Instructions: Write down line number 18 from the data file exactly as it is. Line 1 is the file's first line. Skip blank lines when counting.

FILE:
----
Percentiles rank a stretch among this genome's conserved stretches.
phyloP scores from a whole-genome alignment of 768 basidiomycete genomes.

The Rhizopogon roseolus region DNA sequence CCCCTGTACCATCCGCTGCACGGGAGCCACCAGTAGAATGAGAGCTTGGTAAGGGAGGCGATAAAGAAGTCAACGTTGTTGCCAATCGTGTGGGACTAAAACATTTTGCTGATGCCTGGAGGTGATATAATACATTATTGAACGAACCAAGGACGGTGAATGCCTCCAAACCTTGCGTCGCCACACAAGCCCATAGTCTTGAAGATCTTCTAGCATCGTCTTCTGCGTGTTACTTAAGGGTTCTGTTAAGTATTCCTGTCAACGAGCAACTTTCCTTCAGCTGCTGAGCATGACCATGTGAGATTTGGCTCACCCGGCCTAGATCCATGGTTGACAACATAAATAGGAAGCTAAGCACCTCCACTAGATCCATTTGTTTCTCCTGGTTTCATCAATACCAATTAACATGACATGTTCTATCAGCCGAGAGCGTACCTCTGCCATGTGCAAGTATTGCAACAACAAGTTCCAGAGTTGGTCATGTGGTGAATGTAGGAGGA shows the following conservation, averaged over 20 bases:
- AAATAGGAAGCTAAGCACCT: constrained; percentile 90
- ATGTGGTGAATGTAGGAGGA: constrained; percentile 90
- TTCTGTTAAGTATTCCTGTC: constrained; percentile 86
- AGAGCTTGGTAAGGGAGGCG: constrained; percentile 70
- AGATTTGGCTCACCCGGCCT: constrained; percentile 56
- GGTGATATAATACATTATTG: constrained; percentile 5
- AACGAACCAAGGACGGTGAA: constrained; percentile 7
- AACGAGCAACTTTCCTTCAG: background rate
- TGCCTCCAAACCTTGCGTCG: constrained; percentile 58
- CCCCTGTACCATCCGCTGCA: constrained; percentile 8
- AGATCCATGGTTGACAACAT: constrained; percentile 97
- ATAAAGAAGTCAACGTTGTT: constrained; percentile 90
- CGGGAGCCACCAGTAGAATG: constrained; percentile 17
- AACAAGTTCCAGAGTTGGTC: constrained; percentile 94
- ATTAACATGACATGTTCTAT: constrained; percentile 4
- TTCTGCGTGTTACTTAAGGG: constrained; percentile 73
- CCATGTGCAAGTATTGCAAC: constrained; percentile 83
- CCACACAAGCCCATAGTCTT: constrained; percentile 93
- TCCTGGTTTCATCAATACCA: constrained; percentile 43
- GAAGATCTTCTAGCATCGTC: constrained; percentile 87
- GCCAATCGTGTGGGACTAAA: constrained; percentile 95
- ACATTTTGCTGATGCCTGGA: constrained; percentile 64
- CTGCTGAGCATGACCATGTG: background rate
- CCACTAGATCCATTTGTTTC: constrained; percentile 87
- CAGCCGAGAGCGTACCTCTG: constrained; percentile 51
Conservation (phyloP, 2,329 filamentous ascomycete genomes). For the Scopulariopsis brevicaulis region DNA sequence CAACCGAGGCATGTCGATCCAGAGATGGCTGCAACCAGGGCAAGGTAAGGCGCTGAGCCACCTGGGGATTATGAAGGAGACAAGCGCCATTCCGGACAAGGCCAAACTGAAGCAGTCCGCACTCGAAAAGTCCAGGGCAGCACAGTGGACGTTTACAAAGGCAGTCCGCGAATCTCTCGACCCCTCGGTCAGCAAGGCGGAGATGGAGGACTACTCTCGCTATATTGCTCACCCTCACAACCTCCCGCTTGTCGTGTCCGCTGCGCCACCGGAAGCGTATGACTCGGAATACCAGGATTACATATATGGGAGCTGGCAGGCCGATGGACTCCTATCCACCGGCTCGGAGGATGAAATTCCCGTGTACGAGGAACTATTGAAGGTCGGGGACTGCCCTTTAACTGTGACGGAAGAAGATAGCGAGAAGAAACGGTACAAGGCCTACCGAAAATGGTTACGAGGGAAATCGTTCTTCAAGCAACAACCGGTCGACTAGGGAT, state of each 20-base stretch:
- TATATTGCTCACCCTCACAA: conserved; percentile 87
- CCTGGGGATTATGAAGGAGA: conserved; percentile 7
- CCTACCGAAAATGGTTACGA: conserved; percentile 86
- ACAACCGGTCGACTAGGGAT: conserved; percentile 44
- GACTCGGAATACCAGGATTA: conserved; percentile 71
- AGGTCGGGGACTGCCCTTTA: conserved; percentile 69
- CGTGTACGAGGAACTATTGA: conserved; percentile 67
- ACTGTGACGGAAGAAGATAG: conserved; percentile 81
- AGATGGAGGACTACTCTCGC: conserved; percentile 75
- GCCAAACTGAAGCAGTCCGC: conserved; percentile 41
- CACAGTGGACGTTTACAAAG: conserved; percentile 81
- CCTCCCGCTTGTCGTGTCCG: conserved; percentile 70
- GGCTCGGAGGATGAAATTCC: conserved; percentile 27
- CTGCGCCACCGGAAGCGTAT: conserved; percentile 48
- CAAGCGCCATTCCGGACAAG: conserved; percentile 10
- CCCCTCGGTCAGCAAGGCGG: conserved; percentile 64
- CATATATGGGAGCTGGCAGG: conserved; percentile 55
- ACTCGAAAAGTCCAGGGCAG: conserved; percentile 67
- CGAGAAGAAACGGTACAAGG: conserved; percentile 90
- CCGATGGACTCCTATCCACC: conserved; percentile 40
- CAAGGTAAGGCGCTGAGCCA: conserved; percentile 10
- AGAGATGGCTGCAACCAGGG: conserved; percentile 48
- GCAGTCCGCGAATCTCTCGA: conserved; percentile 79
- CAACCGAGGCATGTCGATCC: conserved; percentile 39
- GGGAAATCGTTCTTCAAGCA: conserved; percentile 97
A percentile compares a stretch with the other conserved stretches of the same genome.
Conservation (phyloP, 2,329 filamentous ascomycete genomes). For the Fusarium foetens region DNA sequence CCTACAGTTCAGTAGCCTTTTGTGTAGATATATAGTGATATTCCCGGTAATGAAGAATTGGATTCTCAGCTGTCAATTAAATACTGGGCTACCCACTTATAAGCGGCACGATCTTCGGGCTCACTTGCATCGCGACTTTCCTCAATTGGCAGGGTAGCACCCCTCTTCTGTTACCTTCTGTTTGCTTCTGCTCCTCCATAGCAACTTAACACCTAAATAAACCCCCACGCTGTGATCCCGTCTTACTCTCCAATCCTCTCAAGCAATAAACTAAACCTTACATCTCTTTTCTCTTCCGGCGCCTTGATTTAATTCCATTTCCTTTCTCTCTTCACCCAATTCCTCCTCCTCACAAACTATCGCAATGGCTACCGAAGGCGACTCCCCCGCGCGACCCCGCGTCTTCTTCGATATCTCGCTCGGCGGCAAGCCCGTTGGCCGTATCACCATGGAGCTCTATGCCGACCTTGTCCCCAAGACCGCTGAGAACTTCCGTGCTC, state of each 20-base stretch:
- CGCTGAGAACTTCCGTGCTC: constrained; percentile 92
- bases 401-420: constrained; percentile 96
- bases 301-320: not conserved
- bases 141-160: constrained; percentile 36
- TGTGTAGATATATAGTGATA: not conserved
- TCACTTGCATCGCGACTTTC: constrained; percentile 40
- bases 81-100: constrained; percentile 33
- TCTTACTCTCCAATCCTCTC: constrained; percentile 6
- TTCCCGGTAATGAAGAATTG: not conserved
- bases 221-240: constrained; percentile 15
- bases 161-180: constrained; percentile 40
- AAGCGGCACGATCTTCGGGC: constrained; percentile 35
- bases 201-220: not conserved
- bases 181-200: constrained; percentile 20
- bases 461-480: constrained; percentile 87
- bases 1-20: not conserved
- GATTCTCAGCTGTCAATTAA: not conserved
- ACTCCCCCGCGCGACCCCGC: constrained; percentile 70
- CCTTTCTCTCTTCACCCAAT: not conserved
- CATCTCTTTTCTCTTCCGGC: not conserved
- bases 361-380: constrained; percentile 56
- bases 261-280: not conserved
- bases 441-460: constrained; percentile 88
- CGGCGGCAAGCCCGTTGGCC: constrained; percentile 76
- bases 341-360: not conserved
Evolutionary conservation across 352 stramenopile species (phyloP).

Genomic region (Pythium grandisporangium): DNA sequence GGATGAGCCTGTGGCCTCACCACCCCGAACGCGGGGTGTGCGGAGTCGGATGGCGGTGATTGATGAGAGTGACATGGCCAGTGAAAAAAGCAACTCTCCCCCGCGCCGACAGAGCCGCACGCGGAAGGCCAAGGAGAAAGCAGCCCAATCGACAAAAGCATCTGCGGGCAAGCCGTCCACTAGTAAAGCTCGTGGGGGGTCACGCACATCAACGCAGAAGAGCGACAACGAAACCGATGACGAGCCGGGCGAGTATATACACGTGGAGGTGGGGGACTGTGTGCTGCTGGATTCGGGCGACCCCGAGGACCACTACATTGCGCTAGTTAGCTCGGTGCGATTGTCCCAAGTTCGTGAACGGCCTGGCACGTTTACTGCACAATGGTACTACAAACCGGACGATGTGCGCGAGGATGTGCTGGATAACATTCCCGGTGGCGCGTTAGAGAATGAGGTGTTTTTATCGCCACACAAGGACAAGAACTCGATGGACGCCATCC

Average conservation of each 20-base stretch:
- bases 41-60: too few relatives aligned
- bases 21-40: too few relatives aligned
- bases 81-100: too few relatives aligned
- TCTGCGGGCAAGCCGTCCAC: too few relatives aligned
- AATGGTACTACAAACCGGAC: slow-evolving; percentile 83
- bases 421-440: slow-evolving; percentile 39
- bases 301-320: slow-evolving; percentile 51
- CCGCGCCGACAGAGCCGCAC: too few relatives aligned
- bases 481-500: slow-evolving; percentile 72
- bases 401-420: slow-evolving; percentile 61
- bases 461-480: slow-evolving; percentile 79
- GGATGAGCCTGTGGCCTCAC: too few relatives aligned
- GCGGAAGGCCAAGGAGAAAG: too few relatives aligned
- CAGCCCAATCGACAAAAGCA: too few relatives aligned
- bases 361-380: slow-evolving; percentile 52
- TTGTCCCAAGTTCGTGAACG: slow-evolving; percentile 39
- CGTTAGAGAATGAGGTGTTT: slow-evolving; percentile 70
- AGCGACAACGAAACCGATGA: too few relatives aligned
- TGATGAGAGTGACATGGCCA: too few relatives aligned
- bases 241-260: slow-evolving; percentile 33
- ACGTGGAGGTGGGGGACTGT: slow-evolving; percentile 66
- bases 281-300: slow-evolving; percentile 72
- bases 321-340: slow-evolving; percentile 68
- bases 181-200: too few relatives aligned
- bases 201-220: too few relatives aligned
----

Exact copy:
- ATTAACATGACATGTTCTAT: constrained; percentile 4